What stops me from getting better at Street Fighter IV is that I don’t have 20 people waiting around to play Street Fighter with me all the time—and we all know the online sucks. So either I sit and train by myself all the time, or I just submit to the fact that I’m going to get my ass kicked the four times a year that I actually have people over who want to play. Even in this early state, an online PC fighting game that was built to be an online PC fighting game gives me a lot more motivation to get better. I can’t wait for a better training mode and private matches. (I also look forward to more tearful rants about how Rising Thunder is destroying the fighting game community, because that’s fun too.)


James Davenport: Dad Hunt 2015
Since there are no fun or good games available anywhere, my friend Mat and I decided to binge on whatever free-to-play game had the brightest colors and biggest letters in the Steam store. We witnessed some true horrors, but stumbled into one of the most profound gaming experiences I’ve had in recent memory: theHunter, an online, open world, big game hunting sim gave us a father. With no intent to actually play the game as designed, we instead settled on asking if anyone in the global chat would be our honorary dad. I’ll never forget Acebomber21’s words of wisdom that day. He imparted genuine advice, like to stop shooting at the sky or to quit running and whistling everywhere we went. In time, Mat and I observed our impromptu pa stalk and bag a buck whitetail. He asked us to stand next to it so he could take a picture using the game’s first-person digital camera. Was it pride?

Acebomber21 eventually left us. We didn’t listen. We decided to chase the boar and whistle it to death. Dad left the game. However fleeting, our connection was beautiful, and pretty messed up. But that’s what video games are all about.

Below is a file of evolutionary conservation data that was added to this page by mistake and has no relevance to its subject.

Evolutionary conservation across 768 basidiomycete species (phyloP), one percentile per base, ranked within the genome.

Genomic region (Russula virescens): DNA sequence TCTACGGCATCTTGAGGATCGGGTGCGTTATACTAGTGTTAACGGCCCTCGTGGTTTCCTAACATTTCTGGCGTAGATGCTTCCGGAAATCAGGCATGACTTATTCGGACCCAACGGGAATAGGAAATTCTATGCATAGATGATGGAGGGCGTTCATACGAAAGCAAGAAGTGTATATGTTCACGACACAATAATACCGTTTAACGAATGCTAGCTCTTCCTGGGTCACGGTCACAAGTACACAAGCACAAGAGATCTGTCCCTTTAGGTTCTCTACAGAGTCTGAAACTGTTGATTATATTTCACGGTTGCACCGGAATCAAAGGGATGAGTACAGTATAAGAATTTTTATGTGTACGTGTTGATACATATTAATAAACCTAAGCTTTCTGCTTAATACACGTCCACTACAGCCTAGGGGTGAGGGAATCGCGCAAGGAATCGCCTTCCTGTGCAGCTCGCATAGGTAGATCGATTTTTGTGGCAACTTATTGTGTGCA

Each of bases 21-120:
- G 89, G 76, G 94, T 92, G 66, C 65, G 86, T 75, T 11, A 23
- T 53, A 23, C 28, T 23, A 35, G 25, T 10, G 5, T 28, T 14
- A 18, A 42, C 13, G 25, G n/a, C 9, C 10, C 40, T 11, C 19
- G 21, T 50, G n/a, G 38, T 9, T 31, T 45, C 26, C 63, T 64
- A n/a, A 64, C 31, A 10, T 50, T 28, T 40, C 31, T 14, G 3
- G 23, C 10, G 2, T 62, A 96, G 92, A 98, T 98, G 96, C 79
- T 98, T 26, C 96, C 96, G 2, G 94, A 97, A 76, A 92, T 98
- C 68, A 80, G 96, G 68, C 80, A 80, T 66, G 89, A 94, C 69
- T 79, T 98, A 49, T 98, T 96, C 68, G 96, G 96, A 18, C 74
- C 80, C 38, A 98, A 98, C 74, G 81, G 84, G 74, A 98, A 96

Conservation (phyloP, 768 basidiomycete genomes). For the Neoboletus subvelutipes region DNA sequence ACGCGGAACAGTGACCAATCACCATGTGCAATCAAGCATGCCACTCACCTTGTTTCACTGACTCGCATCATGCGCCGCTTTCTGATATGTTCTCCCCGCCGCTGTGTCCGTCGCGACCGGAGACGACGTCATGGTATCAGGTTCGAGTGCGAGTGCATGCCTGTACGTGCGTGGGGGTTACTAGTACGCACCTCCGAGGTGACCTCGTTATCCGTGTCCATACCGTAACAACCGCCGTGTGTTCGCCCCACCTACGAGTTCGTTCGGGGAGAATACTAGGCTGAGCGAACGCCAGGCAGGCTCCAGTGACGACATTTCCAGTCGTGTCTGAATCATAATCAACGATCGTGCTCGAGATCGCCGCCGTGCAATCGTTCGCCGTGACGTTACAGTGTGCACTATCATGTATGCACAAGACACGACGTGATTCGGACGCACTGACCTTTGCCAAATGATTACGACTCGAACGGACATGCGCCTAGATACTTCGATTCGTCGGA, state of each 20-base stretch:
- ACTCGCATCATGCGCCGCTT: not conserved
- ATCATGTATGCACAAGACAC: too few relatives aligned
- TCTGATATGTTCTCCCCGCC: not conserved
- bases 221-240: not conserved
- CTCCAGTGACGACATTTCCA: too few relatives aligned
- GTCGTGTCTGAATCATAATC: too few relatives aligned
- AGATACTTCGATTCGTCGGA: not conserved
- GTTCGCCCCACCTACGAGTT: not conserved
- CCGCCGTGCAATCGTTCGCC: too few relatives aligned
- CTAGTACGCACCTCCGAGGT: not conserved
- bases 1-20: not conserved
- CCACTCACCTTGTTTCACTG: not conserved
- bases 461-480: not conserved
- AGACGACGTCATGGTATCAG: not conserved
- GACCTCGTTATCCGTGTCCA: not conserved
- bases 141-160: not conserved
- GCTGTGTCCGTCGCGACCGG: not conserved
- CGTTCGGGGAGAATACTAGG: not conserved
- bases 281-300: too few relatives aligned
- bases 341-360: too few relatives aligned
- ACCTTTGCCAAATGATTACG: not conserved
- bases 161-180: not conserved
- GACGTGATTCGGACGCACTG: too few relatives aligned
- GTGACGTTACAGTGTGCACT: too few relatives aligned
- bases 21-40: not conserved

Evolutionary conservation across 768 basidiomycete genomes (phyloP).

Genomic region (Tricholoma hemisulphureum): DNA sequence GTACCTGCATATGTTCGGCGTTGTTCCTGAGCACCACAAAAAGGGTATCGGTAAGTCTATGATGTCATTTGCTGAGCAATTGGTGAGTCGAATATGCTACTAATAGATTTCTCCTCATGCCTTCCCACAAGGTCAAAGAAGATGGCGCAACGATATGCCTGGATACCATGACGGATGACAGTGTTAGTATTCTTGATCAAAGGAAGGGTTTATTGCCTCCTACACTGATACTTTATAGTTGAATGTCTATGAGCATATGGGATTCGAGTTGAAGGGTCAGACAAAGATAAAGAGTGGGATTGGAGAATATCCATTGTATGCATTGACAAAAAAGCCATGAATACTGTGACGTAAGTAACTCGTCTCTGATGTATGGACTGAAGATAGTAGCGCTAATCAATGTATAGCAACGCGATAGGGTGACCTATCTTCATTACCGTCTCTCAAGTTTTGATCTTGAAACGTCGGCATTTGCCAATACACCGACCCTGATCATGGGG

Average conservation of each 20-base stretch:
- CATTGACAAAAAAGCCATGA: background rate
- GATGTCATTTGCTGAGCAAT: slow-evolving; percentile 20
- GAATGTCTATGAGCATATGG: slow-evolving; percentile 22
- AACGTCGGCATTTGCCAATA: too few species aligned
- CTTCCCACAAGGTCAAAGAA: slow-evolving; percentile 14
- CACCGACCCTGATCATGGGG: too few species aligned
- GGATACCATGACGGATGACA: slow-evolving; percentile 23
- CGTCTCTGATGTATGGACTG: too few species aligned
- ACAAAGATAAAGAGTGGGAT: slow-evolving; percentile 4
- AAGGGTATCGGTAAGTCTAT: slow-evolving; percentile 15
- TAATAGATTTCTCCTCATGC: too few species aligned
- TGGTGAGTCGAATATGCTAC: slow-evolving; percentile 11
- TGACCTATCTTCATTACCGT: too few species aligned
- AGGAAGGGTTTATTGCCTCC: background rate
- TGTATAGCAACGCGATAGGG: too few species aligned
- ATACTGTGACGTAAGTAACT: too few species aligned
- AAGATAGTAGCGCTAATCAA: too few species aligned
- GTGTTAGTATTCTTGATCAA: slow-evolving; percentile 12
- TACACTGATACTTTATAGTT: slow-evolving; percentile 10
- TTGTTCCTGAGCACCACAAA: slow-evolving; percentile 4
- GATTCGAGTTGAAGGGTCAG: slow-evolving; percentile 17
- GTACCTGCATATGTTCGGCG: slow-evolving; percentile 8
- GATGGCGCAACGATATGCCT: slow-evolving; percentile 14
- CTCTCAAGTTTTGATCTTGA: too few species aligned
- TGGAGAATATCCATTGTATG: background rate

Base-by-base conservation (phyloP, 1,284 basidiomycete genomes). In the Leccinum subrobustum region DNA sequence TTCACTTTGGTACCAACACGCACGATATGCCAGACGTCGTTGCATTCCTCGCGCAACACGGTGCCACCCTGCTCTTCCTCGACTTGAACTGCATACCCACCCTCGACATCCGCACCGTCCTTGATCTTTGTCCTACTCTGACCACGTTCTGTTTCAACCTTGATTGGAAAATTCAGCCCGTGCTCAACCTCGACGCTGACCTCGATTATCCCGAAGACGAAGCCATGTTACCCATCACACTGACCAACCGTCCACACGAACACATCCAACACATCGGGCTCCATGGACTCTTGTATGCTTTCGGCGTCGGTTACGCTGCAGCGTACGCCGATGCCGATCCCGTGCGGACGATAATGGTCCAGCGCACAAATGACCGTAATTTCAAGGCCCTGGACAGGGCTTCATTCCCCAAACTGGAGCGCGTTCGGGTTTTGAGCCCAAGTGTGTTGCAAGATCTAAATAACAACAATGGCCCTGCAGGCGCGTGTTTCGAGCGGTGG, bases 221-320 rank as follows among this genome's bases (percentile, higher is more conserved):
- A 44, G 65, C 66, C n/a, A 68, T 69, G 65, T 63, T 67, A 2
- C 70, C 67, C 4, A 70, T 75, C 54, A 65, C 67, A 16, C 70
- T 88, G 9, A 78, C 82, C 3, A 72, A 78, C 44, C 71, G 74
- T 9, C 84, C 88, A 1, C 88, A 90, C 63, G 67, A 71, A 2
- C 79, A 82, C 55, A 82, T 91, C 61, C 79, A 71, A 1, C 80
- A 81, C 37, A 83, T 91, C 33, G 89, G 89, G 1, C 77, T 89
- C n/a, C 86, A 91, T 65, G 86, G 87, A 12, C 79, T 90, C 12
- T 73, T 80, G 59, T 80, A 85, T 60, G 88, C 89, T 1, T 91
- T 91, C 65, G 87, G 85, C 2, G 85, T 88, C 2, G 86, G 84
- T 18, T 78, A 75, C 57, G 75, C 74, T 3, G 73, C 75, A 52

Chris Livingston: Shake-N-Quake
I attended my first QuakeCon in Dallas, Texas this past weekend. It's a really neat convention with lots to do and see, from the Bring Your Own Computer room, featuring the biggest LAN in North America, to the tabletop gaming room, to the presentations of Fallout 4 and Doom.

We were all given a cool surprise as well: hands-on with Doom multiplayer. There was a single map, playable in 6v6 team deathmatch sessions for 6 minutes at a time, two sessions going at once, and the winners got to play each other on the main stage.

Doom multiplayer has a real Unreal Tournament vibe to it: fast-paced combat, cool guns, and a well-designed map with great flow that made me feel like I was always moving forward even though I was essentially running in circles. The speed didn't quite match multiplayer of old—I found myself automatically pressing Shift every so often in an attempt to run faster—but it was still a fun and frantic experience. Best news for me personally: the plasma rifle, which I thought looked a little underwhelming in the gameplay footage, felt and sounded great.

The only downside: no chainsaw in that particular version of multiplayer. To which I say: what the hell?